How to control frequent heartburn

The burning sensation of heartburn or often used interchangeably with the term acid reflux, is the symptom you feel when acid splashes up and out of the stomach back into the esophagus.

There is a valve at the entrance to the stomach made up of a ring of muscle called the lower esophageal sphincter (LES).  Normally once food passes from the esophagus through the LES entering into the stomach, the LES closes quickly and tightly not allowing the food to reverse course coming back up into the esophagus.  But if the LES is weak or not closing completely, strong acid produced by the stomach can spatter back up into the esophagus causing an annoying  burning sensation. 

If heartburn is an infrequent occurrence, it usually does not cause problems.  However if it is happening more than twice a week, you may have acid reflux disease also known as gastroesophageal reflux disease (GERD) and you should be seen by your physician to correctly diagnosis it.

Heartburn is probably the most common symptom usually involving a burning pain with a sour or bitter tasting acid backing up into your throat or mouth.  Other symptoms could include bloating, burping, dysphagia or the sensation of food being stuck in your throat, hiccups that won’t let up, hoarseness, or a chronic sore throat.

Causes of heartburn or acid reflux disease

There can be a number of causes resulting in acid reflux with one of the more common reasons being a hiatal hernia.  A hiatal hernia is a condition in which part of the stomach pushes up through the diaphragm muscle which normally helps keep acid in our stomach preventing acid reflux. 

Other common risk factors for acid reflux disease can be:

·         Eating a large meal or lying down right after a meal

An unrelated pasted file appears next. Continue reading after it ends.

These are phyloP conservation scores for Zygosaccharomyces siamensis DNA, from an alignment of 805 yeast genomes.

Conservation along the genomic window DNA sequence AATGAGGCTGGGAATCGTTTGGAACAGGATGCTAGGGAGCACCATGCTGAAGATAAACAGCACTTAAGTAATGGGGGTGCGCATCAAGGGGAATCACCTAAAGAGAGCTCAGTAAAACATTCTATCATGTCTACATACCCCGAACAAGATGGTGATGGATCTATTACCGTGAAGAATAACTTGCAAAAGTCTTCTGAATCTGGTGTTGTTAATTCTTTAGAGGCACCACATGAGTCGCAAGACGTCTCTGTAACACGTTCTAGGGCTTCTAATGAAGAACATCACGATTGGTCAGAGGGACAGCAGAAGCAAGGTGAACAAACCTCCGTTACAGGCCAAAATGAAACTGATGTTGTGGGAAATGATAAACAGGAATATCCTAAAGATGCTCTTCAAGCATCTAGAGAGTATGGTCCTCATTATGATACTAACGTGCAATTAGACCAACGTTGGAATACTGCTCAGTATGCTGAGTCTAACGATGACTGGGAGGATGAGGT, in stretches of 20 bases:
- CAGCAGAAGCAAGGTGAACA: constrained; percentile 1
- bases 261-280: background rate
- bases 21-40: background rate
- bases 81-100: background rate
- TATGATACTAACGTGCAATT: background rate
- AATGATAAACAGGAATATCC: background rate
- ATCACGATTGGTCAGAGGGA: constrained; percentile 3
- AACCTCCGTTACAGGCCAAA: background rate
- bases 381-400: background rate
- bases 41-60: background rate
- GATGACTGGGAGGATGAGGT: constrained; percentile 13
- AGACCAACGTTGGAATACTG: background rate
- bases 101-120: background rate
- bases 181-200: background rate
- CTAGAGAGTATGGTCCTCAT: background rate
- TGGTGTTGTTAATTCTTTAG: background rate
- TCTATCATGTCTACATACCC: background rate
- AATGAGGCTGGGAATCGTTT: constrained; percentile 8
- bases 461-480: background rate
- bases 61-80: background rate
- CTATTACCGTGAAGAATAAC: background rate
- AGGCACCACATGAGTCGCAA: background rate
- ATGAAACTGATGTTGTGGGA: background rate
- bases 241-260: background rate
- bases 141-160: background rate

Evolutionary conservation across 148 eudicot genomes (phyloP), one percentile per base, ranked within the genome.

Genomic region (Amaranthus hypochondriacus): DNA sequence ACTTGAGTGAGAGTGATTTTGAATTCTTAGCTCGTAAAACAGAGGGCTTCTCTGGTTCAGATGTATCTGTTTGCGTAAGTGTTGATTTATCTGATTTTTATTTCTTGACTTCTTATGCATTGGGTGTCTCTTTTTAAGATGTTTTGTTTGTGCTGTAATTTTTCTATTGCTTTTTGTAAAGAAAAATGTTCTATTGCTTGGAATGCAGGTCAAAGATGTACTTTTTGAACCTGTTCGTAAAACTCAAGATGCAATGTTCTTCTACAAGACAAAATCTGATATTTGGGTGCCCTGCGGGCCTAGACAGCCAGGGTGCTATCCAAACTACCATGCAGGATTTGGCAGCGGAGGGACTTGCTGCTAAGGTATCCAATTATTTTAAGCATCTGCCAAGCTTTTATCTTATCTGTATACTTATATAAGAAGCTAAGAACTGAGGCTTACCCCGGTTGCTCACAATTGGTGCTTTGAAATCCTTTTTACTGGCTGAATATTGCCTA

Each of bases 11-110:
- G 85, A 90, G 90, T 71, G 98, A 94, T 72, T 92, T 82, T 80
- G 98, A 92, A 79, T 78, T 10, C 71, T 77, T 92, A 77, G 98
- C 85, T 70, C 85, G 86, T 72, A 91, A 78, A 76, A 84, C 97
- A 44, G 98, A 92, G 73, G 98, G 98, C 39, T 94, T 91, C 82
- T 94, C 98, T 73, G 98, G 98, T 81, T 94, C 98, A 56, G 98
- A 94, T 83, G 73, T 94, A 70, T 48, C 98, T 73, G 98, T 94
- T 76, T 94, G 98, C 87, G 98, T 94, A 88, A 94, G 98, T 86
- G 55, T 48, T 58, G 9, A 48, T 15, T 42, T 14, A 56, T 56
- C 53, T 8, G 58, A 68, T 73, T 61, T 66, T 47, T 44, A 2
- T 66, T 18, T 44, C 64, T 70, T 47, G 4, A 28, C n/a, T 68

·         Being overweight or obese

·         Snacking close to bedtime

·         Eating certain foods such as citrus, tomato, chocolate, mint, garlic, onions, or spicy or fatty foods

·         Certain beverages such as alcohol, carbonated drinks, coffee or tea

·         Smoking

·         Pregnancy

·         Taking aspirin, ibuprofen, certain muscle relaxers, or blood pressure medications

Getting diagnosed

If you are experiencing symptoms of acid reflux at least twice a week or more and medications are not helping, it’s time to go see your doctor about how to control it.  Your doctor may want to order tests to confirm a diagnosis and for any other problems.  Tests that may be used include:

·         Barium swallow or esophagram – This will look for ulcers or a narrowing of the esophagus.

·         Esophageal manometry – This will check the function of the esophagus and lower esophageal sphincter.

·         pH monitoring  - A device will be inserted into your esophagus and left in place for 1 to 2 days to measure the amount of acid in your esophagus.

·         Endoscopy – A long, flexible, lighted tube is inserted down the throat to check for problems in the esophagus or stomach.

·         Biopsy – While performing an endoscopy a biopsy to check tissue samples may be taken to look for infection or abnormalities.


If medications are not alleviating the symptoms as much as you like, there are several lifestyle changes you can try that often help to treat acid reflux.  Most are strategies involving dietary changes.  Here are steps in addition to medication that can help:

·         Avoid large meals – Eating large amounts of food increases the chance of reflux. Try eating several smaller meals throughout the day.

·         Reduce total fat intake – Fried foods and foods high in fat can weaken the LES muscle in addition to staying too long in the stomach as they take longer to digest.

·         Certain foods can weaken the LES muscle – chocolate, coffee, peppermint, spicy foods, carbonated beverages, citrus juices and tomato products. 

·         At the end of a meal, drink a small glass of water.  This washes down and dilutes stomach acid that could backflow into the esophagus.

·         Drink beverages that don’t promote heartburn – water, mineral water, noncitrus juice, decaffeinated tea, and nonfat or lowfat milk.

·         Increase fiber – the more fiber you eat, the less likely you’ll experience heartburn.  Include more fruit, vegetables, whole grains, beans, nuts, and seeds.

Nondietary modifications to try:

·         Lose weight if overweight – excess weight can press against the stomach and increase the pressure going up toward the LES.

·         Avoid wearing tight fitting clothing around the abdominal area.

·         Don’t smoke

·         Stay upright for at least 2 hours eating – Lying down can lead to the stomach contents splashing up toward the LES. 

·         Avoid exercise for at least 2 hours after eating.

·         Avoid eating 3 hours before bedtime.  Elevating the head of your bed 6 to 8 inches may prevent heartburn or try stacking extra pillows under your upper body may help too.